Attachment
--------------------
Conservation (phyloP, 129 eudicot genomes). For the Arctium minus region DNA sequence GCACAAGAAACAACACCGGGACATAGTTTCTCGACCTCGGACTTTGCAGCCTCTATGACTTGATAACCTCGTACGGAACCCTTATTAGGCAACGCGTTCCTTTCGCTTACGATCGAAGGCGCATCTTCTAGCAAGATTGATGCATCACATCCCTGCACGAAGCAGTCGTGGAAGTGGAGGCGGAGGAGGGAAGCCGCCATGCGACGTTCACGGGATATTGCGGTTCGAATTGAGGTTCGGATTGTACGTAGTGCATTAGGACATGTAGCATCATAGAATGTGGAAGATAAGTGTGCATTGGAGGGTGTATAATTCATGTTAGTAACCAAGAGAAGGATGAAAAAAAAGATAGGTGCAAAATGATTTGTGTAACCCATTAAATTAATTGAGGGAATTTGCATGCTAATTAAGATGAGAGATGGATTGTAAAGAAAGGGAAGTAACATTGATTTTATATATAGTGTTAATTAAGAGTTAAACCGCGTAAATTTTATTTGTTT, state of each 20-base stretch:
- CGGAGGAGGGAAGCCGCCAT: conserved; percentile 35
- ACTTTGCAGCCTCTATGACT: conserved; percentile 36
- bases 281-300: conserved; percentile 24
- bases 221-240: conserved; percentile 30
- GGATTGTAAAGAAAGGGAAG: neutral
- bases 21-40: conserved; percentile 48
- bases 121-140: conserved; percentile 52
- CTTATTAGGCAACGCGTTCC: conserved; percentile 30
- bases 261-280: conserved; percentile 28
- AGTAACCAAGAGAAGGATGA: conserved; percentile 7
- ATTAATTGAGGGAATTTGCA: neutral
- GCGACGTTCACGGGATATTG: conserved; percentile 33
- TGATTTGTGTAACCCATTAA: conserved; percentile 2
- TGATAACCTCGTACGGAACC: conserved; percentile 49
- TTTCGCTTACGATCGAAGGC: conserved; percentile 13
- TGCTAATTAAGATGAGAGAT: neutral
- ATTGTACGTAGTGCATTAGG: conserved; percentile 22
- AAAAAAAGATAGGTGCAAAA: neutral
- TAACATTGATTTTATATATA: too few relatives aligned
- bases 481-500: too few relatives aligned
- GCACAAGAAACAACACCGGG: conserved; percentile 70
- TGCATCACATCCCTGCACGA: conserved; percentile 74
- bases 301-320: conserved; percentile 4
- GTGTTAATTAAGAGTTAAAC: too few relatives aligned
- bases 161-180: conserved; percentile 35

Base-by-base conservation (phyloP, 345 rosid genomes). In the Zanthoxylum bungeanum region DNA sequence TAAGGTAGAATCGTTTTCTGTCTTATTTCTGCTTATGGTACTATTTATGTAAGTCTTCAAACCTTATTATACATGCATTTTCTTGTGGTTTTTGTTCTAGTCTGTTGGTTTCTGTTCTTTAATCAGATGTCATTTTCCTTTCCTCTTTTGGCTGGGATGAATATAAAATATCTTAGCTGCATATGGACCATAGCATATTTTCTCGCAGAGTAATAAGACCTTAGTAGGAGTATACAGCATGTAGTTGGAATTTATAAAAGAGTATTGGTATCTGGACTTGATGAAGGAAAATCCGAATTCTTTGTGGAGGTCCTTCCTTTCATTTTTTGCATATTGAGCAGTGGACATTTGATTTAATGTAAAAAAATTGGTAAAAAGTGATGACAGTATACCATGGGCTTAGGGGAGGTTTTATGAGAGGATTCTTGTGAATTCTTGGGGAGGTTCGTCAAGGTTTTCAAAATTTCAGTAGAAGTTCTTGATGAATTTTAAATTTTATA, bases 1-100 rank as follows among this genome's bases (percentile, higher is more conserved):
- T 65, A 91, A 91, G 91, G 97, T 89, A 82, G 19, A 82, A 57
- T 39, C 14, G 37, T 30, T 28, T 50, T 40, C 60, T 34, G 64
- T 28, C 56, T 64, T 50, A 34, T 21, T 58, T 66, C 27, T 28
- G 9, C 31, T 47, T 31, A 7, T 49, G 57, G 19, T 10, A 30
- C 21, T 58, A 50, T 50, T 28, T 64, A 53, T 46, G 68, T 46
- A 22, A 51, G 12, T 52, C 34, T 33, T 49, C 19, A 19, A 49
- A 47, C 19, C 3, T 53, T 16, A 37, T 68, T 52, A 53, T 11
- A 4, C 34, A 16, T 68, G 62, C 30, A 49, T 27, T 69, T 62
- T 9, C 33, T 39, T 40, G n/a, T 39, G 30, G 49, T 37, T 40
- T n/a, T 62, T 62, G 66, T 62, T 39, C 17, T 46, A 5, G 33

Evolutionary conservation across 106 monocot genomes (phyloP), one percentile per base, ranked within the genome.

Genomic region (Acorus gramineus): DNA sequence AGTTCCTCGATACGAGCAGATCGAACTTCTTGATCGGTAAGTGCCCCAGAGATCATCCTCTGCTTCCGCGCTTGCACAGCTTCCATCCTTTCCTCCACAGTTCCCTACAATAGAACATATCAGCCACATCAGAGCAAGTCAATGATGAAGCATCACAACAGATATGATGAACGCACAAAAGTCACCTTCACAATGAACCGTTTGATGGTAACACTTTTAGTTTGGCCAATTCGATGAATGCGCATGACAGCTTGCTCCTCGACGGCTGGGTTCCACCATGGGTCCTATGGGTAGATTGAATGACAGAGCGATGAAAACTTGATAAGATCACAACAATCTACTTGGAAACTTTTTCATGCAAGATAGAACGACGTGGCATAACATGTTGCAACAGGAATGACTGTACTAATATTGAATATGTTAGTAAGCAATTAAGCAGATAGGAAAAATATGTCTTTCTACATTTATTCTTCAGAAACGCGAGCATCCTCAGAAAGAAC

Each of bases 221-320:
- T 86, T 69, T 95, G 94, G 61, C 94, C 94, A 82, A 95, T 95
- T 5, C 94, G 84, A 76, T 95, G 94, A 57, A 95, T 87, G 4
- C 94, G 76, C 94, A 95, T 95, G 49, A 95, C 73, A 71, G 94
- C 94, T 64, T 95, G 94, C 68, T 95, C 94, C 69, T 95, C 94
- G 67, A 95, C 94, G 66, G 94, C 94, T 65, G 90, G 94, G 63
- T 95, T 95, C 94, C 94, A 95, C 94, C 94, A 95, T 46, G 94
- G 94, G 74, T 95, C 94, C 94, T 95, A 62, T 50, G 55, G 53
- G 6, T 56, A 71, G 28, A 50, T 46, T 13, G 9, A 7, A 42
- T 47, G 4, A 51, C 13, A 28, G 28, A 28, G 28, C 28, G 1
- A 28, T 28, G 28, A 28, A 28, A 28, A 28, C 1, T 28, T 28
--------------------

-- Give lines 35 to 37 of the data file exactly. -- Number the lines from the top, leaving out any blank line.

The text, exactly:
- A 4, C 34, A 16, T 68, G 62, C 30, A 49, T 27, T 69, T 62
- T 9, C 33, T 39, T 40, G n/a, T 39, G 30, G 49, T 37, T 40
- T n/a, T 62, T 62, G 66, T 62, T 39, C 17, T 46, A 5, G 33